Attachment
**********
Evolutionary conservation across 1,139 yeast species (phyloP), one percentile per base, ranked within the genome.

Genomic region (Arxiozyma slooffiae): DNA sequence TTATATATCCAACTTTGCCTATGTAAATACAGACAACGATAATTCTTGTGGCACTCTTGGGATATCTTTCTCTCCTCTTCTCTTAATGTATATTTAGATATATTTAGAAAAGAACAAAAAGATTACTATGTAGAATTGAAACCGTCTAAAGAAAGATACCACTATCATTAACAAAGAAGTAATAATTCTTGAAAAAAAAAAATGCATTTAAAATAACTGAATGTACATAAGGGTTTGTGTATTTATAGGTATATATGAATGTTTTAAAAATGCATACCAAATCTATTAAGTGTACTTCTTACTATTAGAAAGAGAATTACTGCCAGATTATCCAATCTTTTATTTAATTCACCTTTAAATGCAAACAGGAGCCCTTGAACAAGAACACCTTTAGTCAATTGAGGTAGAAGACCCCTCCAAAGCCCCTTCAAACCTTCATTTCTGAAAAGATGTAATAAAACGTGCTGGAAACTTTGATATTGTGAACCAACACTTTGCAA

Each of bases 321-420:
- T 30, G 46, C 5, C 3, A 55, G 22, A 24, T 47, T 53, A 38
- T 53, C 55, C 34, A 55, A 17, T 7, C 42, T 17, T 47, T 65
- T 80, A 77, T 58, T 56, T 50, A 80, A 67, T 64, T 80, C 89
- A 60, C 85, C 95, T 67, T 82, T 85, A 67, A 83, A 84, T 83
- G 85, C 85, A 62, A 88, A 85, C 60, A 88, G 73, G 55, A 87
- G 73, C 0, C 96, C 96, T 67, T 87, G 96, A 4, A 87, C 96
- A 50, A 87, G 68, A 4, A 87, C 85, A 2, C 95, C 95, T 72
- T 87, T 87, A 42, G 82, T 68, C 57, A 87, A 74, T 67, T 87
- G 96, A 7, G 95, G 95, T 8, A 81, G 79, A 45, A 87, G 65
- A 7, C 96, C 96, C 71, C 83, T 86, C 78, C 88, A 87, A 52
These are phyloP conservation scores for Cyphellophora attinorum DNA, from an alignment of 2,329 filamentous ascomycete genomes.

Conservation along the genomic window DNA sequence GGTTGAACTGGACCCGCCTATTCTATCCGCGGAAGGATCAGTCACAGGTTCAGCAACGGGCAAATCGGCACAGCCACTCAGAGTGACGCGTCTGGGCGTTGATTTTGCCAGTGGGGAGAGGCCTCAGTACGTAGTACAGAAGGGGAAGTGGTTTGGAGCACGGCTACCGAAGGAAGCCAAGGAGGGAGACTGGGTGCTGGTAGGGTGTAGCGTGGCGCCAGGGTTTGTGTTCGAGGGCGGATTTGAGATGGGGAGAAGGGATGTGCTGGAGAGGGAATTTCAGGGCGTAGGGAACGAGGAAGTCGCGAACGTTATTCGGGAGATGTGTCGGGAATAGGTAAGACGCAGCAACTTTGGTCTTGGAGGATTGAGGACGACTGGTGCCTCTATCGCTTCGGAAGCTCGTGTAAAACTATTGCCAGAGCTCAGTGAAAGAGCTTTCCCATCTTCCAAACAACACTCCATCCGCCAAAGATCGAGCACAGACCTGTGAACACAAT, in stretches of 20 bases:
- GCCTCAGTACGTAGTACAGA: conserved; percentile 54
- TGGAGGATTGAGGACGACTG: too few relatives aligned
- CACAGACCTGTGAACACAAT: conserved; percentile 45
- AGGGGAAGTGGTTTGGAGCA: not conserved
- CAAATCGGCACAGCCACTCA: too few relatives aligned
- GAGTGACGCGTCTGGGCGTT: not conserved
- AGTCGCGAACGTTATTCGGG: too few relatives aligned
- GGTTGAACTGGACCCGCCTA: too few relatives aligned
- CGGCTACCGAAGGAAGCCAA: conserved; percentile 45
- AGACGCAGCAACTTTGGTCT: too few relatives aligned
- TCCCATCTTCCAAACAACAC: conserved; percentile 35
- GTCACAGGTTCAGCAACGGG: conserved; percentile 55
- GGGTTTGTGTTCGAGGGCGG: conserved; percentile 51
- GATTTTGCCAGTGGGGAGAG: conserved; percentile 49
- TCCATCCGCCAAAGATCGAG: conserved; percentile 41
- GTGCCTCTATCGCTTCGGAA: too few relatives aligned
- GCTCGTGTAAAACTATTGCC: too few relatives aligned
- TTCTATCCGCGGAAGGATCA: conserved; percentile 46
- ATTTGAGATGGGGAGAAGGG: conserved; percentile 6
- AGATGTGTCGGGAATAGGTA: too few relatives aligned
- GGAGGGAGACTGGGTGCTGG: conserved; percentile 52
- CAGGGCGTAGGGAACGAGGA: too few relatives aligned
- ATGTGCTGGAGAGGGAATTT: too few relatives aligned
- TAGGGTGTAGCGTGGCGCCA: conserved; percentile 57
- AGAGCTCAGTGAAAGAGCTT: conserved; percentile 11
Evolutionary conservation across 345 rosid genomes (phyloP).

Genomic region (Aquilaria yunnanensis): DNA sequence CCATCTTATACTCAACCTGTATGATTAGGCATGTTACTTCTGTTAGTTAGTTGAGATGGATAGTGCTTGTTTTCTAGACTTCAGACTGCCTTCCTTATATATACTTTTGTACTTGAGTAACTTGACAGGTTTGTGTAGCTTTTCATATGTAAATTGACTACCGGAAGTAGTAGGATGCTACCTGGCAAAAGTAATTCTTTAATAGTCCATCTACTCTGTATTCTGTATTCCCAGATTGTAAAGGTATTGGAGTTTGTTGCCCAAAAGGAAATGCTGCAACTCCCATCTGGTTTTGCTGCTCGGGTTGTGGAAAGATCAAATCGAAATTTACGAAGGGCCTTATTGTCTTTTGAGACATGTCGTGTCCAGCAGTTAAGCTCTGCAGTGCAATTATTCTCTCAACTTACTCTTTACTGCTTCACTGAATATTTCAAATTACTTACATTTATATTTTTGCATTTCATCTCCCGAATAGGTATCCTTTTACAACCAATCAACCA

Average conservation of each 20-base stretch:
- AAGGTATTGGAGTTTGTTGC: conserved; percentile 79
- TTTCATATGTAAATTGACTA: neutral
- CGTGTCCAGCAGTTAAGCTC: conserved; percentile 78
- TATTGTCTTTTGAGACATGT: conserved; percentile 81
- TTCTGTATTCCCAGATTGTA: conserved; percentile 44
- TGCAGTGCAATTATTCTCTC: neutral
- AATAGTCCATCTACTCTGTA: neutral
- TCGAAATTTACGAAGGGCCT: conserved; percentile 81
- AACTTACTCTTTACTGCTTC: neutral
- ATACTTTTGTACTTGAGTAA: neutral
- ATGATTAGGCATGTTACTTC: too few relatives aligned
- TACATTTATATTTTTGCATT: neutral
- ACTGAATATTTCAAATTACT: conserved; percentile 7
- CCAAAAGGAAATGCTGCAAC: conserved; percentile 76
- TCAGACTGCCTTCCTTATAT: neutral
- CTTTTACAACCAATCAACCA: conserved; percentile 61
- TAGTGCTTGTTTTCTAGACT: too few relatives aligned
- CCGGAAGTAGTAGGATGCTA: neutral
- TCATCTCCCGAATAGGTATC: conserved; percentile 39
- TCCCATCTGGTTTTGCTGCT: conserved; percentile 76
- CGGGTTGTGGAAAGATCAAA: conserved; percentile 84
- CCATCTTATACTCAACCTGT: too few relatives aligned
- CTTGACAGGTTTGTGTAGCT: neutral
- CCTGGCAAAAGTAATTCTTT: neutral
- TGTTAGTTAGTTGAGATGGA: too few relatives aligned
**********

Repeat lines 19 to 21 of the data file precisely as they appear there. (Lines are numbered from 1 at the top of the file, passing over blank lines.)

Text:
- AGGGGAAGTGGTTTGGAGCA: not conserved
- CAAATCGGCACAGCCACTCA: too few relatives aligned
- GAGTGACGCGTCTGGGCGTT: not conserved